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A Beginners Guide To Paleo

So what exactly is this "Paleo Diet" everyone is talking about these days. It's all over Twitter. You can't open a health or nutrition magazine without stumbling on an article about it. It has been reported to eliminate bloating, clear up acne, free you from migraines, and even help you shed a pounds. While none of this is guaranteed, cleaning up your diet and focusing on whole, fresh foods is definitely a good idea.

The basic guidelines — skip grains (both refined and whole), legumes, packaged snacks, dairy, and sugar in favor of vegetables, fruit, meat, seafood, eggs, nuts, seeds, fats, and oils — seem easy, but to successfully go paleo takes some savvy. Follow these 11 rules to get started.

Clean Out Your Kitchen
Gather all the "no" foods — grains, cereal, vegetable oils, beans, yogurt, cheese, milk, packaged foods, you get it — and toss them in the trash. Doing it all at once has an advantage. It’s easier to avoid temptation if it’s not there.

But if you prefer to baby-step your way, that works too. Perhaps you cut out dairy the first week, eliminate refined grains during week two, skip all grains the next week, and so on until you’re following a paleo diet. Either way, be sure to restock your kitchen with whole foods so you have plenty to eat.

Pinpoint Your Motivation
Many people turn to paleo in an attempt to help with medical issues, such as GI problems, autoimmune conditions, and allergies. Some simply want to feel better day to day or believe that it’s the healthiest way to eat. Your reason will help determine the guidelines you follow and what you want to be meticulous about. And be strict about your personal rules for the first 30 days.

Follow the 85/15 Rule
After the first month, many experts recommend the 85/15 approach, meaning 85 percent of the time you're strictly paleo, leaving 15 percent for nonpaleo stuff, whether that’s a granola bar, a hamburger (bun and all) at a cookout, or cocktails with the girls. Pay attention to how you feel after reintroducing things into your diet. For example, if you have a scoop of ice cream and wake up bloated the next day, you may decide that future discomfort isn’t worth it.

Expect a Setback (or Two)
It’s totally normal to go paleo and slip back into your normal eating habits. But don’t feel like a failure. It’s a learning process. Find like-minded people following the diet through local groups, blogs, forums, and Facebook, and connect with them to help steer you back on track — and keep you there.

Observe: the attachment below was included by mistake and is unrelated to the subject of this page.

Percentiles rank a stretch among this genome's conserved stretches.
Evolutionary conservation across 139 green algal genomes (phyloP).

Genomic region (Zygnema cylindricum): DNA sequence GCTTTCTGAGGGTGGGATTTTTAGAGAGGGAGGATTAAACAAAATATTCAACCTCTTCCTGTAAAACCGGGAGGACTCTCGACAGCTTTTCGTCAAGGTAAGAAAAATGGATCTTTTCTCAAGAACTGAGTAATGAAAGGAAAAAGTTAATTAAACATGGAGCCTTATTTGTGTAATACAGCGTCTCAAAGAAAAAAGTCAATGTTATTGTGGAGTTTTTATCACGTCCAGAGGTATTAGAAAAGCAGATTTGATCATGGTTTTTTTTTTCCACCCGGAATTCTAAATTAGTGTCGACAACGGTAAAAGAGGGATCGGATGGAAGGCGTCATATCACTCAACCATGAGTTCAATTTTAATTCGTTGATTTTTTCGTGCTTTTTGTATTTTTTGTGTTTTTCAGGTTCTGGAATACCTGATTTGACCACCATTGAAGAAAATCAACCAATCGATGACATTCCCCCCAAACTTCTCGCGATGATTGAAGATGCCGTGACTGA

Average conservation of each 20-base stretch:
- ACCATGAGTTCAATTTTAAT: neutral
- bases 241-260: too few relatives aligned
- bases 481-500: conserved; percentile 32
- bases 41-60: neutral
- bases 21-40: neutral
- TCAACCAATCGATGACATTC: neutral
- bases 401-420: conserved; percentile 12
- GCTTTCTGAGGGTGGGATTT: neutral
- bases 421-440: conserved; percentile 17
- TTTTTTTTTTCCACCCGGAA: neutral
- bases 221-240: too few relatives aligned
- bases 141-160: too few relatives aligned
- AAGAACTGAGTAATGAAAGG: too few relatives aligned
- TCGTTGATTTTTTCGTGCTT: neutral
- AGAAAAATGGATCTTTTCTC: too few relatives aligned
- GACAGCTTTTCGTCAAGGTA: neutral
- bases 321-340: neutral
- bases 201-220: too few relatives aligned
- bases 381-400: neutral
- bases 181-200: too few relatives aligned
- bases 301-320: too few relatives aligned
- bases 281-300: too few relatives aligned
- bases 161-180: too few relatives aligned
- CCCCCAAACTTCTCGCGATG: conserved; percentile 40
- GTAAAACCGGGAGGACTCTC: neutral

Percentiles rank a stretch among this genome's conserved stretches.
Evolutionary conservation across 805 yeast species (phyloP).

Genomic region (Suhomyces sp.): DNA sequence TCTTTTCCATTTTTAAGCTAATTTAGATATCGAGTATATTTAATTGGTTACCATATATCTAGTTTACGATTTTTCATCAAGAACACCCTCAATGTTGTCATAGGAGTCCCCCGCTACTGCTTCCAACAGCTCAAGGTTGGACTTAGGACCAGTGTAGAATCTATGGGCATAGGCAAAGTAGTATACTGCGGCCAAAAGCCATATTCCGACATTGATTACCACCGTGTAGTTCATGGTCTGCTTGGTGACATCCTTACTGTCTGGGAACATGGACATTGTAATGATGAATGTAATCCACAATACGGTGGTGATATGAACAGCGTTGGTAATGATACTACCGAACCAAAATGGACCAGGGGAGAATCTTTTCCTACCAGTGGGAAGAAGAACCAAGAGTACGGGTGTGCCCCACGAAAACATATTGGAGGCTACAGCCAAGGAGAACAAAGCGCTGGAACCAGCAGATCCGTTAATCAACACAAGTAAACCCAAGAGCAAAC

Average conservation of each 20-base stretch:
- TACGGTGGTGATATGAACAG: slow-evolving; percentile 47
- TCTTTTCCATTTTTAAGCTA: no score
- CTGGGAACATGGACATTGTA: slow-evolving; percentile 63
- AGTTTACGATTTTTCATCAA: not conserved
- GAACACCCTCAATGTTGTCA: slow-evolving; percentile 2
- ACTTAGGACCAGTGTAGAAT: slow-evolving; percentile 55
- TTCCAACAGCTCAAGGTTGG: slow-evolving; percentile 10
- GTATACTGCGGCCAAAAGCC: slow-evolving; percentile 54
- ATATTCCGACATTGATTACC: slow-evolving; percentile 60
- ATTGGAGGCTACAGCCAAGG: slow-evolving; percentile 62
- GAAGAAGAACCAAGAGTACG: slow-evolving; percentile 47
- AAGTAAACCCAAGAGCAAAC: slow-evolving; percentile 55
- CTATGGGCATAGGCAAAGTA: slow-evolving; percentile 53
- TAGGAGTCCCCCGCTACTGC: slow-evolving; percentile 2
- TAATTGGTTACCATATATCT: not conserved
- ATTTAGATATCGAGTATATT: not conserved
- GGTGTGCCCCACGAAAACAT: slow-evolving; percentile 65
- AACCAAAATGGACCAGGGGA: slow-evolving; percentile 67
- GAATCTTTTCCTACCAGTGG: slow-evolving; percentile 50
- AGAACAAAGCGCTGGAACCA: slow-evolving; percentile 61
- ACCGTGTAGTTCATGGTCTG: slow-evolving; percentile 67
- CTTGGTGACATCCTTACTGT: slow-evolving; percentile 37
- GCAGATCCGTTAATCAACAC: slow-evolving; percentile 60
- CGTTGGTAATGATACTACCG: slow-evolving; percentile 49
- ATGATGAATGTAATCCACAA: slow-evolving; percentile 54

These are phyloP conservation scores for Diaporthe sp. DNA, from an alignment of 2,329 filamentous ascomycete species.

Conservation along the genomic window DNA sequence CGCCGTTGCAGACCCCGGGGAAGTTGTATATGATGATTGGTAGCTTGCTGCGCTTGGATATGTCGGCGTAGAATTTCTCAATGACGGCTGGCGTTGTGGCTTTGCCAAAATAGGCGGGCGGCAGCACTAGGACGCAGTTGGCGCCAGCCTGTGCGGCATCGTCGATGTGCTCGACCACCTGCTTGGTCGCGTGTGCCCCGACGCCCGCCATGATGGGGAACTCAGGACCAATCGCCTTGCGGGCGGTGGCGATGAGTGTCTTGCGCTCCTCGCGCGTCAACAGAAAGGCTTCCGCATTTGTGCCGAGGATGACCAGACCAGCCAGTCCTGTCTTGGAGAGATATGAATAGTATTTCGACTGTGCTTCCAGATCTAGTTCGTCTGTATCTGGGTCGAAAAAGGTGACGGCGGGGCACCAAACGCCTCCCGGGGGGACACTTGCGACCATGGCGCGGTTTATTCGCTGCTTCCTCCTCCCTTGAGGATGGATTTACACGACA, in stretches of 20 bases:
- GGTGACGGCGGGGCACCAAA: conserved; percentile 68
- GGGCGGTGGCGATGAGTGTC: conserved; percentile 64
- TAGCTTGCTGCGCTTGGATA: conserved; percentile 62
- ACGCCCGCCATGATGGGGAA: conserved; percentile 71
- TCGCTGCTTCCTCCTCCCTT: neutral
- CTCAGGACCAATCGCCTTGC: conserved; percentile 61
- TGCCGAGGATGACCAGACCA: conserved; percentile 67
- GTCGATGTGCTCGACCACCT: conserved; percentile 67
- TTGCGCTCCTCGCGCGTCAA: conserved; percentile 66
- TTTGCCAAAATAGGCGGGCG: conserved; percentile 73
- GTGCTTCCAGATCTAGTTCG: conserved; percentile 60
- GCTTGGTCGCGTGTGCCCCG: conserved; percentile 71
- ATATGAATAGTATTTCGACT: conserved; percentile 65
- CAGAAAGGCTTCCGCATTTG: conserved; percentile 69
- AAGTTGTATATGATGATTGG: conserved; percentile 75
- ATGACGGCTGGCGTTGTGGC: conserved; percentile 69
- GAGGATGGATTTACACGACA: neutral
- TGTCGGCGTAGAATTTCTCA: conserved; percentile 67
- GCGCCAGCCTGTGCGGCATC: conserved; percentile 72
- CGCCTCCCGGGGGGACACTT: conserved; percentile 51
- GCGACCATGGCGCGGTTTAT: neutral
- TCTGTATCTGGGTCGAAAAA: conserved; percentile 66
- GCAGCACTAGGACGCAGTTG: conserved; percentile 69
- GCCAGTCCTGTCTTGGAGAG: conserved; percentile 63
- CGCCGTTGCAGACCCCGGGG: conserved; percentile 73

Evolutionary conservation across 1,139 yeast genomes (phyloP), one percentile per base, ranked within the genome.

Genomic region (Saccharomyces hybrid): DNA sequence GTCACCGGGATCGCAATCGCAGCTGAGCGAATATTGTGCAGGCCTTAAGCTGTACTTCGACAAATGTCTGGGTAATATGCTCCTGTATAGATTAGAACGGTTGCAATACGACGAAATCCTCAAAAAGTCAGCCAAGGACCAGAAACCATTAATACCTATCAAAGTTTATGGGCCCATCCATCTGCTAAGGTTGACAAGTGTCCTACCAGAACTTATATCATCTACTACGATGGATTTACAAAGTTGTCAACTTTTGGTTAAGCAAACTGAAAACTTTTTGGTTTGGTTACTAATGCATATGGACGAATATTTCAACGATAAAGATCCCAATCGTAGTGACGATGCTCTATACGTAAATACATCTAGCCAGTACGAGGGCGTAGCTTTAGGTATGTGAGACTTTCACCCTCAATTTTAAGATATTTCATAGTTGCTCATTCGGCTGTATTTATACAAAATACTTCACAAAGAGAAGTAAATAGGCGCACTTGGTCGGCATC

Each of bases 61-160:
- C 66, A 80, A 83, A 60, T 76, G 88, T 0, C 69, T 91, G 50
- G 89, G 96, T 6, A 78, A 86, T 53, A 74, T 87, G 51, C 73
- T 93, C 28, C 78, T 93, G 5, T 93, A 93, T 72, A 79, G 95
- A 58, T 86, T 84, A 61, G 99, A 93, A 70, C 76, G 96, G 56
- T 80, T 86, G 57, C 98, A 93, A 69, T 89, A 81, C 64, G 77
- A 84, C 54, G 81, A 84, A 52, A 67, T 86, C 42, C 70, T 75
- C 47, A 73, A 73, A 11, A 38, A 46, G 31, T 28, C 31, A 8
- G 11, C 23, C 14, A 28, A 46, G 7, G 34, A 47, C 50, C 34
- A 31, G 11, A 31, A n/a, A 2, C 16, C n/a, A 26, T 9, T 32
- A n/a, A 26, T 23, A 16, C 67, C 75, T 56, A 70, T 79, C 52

Cook!
Because paleo is based on whole, fresh foods, it’s easier to whip up meals at home rather than get them at a restaurant where it’s harder to control what ingredients are used. Take this opportunity to experiment with new foods — maybe even challenge yourself to buy the weirdest-looking vegetable at the farmers market and ask the seller for advice on how best to prepare it. You can also search online or invest in some paleo cookbooks for inspiration so your meals stay flavorful and aren’t just plain seared chicken breast with plain kale and carrots.

Be a Label Decoder
You know to skip doughnuts, cookies, and crackers, but some foods are surprisingly not paleo: peanut butter (it’s a legume); nut butters or dried fruit with added sugars; and soy sauce, malt vinegar, lunchmeats, and many marinades and sauces (some contain soy, gluten, preservatives, and sugar). So be sure to read the ingredients list closely when buying anything in a package.

Rethink Your Plate
You’ve been taught to reserve half your plate for veggies, a quarter for lean protein, and the remaining quarter for whole grains. When you change to paleo, stop holding a place for grains: a balanced plate consists of a palm-size portion of protein, a dollop of fat, and veggies, veggies, veggies (fill the rest of your plate with them).

Make an Oil Change
Instead of reaching for canola, corn, or soybean oil for sautéing, use coconut oil or lard. Really. These high-quality saturated fats are healthy to cook with because they are more stable and won’t oxidize when heated (oxidation releases damaging free radicals). And when it comes to lard, animal fats — if from grass-fed cows — pack more omega-3s, as well as a type of fat called conjugated linoleic acid, which some studies suggest may help burn fat. Some experts also recommend butter from grass-fed cows, but many restrict dairy of any kind. (The choice is yours.) For cold applications, use olive oil, avocado oil, and walnut oil.

Eat Meat
Many people have restricted meat from their diet because they believe it is harmful to their health. You can eat meat — just make sure it’s high quality. So say goodbye to processed meats such as bologna, salami, and hot dogs. Wild meats like bison, elk, and boar are the ideal choice, followed by pasture-fed meats and poultry, and lean grain-fed meat should be your last pick. For seafood, opt for wild-caught as often as possible, and sustainable, low-mercury choices are best.

Fool Your Sweet Tooth
Giving up sugar is a major hurdle for many people at first. If you love to have a treat after dinner, swap the cookies or froyo for a piece of fresh fruit. (For major sugar cravings, a paleo secret is a little bit of dried mango.) With time, your taste buds will adjust — and that Oreo you loved so much before might become too sweet now.

Eat Out With Ease
A business dinner or brunch with your best friend is still doable on the paleo diet. All it takes is a little ingredient sleuthing. First look at the menu ahead of time and pick one or two options that you can paleo-ize. That might be wild salmon with broccoli. (Request double the veggies in place of the rice pilaf.) At the restaurant, don’t be shy to ask questions about how things are prepared and request changes, if necessary.

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